How directors master their domain

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It can be overwhelming for directors to get their arms around the market while managing a media department. What strategies help you manage the world of information from various vendors and fully comprehend the marketplace?

Lisa Ingersoll
Managing director
Ingersoll Media Consulting

Media is a meeting place between brands and customers; both are highly dynamic. In addition, media itself is constantly changing. Publications at the top of everyone's plan yesterday are suddenly anemic today. New media emerge. It's critical to stay current with the brand, as well as the media matrix. Directors must work closely with agency account people and clients. We must attend meetings and participate in the brand discussion. We need to stay informed on media options by networking, listening to publishers' presentations, and reading industry publications and attending industry meetings. We need to find out what's happening in the world beyond pharma media. Viral, event, experience and mobile marketing may never be chosen for the next brand on the market, but that knowledge may lead somewhere else. It may provide an edge in an increasingly crowded and competitive market.

Robert Enos
Media director

The best resource for directors is their staff, offering multiple sets of eyes, ears, hands and minds which are exposed to industry resources daily. Elevating each member to a level of expected, equal contribution to a collective database helps sustain info flow. Assigning areas of investigation based on individual as well as group developmental needs will help staff prioritize their efforts and avoid duplication. Some best practice suggestions are: 1) having staff take turns attending lunch-and-learn sessions or industry events followed by writing contact reports with application statements that can be shared; 2) scheduling regular department meetings where individuals can share insights; and 3) creating a database, assigning every investigated vehicle key attribute for easy sorting and cross-reference.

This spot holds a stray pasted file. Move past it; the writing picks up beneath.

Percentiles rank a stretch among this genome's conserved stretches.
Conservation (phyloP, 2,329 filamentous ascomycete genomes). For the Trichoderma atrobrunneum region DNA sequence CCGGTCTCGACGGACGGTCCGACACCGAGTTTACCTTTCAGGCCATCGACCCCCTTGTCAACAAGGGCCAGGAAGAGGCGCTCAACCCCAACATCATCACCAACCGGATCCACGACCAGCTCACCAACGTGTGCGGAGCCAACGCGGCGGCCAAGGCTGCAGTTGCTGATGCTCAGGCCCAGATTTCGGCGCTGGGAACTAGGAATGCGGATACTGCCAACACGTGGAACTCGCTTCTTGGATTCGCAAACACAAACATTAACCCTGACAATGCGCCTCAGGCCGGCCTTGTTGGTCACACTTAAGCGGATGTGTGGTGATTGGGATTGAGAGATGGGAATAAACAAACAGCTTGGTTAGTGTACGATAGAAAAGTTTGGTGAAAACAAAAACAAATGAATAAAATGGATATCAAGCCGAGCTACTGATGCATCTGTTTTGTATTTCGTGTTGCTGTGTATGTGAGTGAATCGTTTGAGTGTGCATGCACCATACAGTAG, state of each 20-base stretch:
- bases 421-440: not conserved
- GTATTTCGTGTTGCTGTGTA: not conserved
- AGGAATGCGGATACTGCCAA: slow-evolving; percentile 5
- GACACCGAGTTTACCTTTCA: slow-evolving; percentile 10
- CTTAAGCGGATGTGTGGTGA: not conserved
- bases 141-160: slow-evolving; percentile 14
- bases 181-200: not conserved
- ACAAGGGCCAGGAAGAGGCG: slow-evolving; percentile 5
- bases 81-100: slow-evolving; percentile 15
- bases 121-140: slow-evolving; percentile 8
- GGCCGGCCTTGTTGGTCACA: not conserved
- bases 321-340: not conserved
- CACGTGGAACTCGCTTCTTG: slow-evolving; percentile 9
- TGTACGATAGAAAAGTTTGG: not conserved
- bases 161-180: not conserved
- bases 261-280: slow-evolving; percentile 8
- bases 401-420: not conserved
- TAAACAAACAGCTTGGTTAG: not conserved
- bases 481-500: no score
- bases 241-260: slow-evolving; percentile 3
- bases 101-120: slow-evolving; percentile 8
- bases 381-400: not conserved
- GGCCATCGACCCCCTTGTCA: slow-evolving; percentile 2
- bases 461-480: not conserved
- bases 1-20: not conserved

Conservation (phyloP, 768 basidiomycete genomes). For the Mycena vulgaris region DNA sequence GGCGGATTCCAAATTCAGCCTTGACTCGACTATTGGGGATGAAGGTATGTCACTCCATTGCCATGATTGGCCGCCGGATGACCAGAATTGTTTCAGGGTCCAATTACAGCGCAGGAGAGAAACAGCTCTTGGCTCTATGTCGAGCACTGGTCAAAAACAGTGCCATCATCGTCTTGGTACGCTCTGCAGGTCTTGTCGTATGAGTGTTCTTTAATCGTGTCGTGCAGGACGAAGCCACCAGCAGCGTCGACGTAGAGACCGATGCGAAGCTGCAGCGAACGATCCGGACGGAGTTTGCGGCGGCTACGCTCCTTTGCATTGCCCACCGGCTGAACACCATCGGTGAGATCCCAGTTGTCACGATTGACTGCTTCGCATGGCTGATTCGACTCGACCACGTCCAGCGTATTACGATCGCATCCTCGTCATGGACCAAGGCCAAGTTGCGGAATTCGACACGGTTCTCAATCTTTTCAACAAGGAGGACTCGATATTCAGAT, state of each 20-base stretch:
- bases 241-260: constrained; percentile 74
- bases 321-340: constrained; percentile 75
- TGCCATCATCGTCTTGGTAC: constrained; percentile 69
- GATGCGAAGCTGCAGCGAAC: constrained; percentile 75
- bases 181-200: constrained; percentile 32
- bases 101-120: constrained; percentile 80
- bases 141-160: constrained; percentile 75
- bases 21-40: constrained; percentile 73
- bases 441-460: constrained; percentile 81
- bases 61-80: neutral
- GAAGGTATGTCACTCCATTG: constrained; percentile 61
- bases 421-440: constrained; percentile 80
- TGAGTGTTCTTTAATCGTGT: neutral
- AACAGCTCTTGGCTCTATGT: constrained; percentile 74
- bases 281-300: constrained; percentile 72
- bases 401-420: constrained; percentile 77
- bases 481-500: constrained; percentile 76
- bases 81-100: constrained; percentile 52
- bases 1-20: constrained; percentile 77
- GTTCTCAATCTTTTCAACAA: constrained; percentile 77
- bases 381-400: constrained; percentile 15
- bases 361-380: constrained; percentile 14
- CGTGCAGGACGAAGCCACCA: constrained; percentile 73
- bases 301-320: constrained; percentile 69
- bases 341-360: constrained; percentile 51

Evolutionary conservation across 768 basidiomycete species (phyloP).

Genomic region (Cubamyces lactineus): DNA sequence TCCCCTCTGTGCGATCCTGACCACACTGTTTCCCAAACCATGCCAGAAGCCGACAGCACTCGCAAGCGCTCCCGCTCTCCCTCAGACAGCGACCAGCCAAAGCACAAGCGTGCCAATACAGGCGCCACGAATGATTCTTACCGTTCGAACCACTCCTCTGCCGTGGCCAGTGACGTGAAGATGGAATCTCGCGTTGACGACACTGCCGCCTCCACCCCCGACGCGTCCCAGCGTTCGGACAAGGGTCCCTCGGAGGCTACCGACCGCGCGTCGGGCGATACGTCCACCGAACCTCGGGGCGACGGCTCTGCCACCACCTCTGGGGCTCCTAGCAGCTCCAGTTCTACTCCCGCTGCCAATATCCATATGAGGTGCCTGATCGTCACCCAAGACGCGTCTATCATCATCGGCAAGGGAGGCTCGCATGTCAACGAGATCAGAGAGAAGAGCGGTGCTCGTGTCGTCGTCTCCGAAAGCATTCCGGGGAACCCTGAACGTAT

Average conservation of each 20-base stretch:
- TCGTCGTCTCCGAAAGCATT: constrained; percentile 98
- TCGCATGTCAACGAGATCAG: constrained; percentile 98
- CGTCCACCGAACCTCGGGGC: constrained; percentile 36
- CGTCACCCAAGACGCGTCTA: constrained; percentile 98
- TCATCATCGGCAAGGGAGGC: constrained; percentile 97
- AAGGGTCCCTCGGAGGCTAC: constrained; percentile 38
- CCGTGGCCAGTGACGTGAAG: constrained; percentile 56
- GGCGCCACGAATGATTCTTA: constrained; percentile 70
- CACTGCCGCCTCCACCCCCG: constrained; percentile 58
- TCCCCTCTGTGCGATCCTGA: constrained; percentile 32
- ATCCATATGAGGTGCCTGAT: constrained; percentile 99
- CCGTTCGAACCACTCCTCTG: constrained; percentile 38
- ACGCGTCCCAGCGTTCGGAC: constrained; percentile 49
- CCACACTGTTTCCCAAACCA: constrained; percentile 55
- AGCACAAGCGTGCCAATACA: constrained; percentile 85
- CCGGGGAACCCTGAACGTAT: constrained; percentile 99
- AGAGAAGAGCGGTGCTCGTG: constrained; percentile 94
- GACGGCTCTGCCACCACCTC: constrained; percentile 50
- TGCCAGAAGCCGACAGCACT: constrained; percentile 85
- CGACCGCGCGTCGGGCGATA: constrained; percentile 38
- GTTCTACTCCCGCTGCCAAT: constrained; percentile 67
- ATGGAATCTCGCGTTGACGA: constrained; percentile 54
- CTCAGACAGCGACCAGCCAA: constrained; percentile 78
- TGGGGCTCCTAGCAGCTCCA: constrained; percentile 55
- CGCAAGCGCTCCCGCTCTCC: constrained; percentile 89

Amy Levinson
VP, group media director

Running a media department requires staying abreast of new media, new channels and new ways of breaking through the clutter. Given the rapid evolution of these channels, this cannot be accomplished by occasionally reading a newsletter or research report; it's a daily undertaking. Only with this effort can a media leader provide optimal recommendations. As channels evolve, it's simpler to define my job to my clients: “If you can put an ad on it, in it or around it, it falls under my domain.” Traditional print vendors are asked to quickly hit the highlights and leave time to discuss what's emerging. Even though they have been expanding into new territory, given where I believe the future of our industry is headed I spend most of my time meeting with e-business vendors. This is where you can get creative and develop cutting-edge, strategic programs with high potential brand benefit.

Ray Rotolo
Managing director
Target: Health

Keeping ahead of the curve is the lifeblood of our organization. I have weekly staff meetings to get a feel for what is going on in the day-to-day and take a pulse on our business and staff. You need to be connected with everyone in your organization; it's too important not to. I get in early to scour the trade and business press online and read the more important blogs. They are great to get a sense for the buzz. It also helps me to understand the prevailing economics in the industry which gives me the important road signs. I am also a firm believer in the old-fashioned; I pick up the phone and talk with our media partners and clients to hear first hand what the future holds and I encourage all our staff to do the same.

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